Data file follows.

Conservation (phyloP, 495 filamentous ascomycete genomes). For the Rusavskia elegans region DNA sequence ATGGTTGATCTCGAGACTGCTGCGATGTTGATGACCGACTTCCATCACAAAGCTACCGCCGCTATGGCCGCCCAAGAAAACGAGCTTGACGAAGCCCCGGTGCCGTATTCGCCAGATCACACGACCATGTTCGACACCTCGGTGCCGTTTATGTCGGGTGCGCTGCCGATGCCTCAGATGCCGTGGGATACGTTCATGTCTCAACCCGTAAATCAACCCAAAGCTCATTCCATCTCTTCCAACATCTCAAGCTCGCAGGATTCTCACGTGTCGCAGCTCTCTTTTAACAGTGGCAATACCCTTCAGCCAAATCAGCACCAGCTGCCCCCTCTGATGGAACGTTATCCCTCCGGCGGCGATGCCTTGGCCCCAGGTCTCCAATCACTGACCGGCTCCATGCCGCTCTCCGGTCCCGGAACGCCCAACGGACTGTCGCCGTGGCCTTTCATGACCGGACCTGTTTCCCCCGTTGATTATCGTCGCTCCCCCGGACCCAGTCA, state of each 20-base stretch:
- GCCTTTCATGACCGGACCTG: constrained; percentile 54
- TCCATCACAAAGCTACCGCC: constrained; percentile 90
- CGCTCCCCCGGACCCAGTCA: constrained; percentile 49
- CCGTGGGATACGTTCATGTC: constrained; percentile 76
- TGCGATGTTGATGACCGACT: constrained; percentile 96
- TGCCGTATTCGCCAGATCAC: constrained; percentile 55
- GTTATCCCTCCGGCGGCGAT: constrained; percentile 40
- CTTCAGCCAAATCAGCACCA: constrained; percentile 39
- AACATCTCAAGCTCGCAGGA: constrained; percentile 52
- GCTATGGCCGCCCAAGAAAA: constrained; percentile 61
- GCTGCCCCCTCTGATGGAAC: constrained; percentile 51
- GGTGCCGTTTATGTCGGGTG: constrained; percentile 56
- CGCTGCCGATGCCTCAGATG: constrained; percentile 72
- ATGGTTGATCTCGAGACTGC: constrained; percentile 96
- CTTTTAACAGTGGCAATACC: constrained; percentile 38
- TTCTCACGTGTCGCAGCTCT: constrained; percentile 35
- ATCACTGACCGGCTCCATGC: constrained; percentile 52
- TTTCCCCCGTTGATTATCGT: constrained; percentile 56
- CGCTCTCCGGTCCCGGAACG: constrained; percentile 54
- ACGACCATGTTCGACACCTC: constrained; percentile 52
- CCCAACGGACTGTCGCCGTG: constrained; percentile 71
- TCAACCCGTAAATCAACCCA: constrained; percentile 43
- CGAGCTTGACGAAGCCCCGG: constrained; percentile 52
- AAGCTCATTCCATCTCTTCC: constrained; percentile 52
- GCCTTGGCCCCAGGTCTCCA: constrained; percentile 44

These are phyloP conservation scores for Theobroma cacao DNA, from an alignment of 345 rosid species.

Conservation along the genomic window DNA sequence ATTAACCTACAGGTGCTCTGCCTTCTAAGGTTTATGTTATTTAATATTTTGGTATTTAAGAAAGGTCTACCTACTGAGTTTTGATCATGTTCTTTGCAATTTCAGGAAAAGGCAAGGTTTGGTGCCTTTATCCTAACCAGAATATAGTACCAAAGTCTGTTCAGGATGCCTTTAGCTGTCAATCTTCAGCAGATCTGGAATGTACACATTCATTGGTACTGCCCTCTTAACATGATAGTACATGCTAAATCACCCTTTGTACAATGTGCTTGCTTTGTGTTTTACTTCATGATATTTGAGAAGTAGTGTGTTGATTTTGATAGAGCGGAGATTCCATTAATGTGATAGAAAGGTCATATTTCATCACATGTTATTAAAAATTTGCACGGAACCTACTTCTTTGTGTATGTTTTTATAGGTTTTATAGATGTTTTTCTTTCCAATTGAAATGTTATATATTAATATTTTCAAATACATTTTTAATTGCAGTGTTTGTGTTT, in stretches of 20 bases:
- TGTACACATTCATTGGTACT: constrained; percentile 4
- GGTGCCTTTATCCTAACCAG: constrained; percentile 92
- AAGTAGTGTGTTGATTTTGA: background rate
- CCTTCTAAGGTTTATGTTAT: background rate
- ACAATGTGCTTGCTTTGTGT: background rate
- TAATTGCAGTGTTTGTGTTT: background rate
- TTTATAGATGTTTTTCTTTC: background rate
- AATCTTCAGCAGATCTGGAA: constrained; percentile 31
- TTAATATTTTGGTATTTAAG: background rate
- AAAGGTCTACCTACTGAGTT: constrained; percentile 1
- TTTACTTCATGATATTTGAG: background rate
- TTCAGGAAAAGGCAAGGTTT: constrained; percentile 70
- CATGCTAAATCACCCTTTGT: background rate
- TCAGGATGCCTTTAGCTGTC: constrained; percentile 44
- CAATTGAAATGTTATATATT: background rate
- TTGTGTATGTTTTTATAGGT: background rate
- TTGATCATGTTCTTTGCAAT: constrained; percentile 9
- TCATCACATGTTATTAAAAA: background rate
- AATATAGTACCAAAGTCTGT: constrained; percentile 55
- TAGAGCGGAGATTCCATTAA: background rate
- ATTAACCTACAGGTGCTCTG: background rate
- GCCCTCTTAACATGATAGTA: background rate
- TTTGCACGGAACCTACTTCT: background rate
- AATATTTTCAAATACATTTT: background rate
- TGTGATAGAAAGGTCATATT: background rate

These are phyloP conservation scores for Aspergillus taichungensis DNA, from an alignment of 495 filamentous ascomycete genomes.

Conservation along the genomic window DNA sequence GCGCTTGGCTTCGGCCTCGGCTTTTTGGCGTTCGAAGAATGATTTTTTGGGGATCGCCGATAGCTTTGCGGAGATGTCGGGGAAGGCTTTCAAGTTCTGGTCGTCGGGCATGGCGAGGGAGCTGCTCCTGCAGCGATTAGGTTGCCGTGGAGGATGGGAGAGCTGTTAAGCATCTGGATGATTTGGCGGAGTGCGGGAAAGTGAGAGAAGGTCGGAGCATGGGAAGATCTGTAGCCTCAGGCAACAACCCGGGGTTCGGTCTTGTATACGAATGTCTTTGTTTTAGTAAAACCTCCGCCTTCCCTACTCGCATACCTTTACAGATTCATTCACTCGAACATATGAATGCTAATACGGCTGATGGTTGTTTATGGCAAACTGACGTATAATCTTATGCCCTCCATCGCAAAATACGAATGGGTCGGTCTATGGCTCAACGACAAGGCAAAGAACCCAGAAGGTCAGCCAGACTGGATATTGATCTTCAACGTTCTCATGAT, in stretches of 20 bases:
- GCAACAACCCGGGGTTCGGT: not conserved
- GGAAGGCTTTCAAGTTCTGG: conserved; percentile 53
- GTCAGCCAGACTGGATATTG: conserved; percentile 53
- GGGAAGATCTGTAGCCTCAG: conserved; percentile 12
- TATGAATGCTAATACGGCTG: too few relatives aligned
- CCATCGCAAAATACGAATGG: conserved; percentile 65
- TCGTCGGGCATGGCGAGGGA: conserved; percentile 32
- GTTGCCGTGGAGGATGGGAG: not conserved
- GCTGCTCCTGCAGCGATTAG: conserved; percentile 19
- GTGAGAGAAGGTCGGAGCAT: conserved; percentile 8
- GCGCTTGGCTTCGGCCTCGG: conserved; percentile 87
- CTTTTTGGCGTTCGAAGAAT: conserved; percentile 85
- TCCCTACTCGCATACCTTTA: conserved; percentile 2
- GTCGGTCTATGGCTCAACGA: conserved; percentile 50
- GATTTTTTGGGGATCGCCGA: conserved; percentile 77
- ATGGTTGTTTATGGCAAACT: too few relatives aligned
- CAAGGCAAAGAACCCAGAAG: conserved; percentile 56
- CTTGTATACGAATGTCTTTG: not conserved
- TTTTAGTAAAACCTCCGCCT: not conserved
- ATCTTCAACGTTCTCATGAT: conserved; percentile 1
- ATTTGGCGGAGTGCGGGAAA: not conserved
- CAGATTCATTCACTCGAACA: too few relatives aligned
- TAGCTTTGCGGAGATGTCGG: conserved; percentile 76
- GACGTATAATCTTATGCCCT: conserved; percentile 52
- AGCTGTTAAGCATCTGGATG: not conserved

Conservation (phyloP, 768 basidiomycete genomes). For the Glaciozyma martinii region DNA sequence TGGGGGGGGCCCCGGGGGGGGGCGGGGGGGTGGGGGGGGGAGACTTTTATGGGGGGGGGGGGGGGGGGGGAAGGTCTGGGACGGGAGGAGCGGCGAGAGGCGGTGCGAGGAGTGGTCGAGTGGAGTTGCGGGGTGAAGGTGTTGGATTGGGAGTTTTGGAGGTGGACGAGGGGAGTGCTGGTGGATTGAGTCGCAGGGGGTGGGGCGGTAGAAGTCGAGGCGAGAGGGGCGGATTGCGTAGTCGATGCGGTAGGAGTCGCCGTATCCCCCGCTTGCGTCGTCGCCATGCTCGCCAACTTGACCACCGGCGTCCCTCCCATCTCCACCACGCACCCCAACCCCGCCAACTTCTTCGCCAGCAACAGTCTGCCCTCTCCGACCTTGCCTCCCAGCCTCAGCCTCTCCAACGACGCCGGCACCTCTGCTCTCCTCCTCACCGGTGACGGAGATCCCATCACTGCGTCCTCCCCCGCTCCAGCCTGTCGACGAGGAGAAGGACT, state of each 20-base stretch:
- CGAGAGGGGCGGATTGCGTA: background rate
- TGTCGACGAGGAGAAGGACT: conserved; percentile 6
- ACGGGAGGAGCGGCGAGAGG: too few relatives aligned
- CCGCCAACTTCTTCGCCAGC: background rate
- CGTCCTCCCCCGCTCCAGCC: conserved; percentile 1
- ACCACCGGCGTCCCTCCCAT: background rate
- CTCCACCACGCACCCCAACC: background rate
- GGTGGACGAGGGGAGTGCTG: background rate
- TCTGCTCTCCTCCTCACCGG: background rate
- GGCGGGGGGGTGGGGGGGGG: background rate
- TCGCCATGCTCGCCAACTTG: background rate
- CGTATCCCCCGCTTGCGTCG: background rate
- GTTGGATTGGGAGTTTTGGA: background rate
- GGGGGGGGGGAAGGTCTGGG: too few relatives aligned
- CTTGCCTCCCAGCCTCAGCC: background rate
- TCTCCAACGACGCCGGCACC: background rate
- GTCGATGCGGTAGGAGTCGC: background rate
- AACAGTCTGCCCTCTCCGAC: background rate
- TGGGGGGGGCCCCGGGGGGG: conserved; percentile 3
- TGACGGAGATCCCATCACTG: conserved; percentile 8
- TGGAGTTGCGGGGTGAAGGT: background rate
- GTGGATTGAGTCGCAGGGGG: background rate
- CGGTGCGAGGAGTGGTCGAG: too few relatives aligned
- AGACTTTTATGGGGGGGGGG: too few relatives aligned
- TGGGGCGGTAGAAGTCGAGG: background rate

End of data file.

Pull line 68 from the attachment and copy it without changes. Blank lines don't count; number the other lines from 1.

- TCCCTACTCGCATACCTTTA: conserved; percentile 2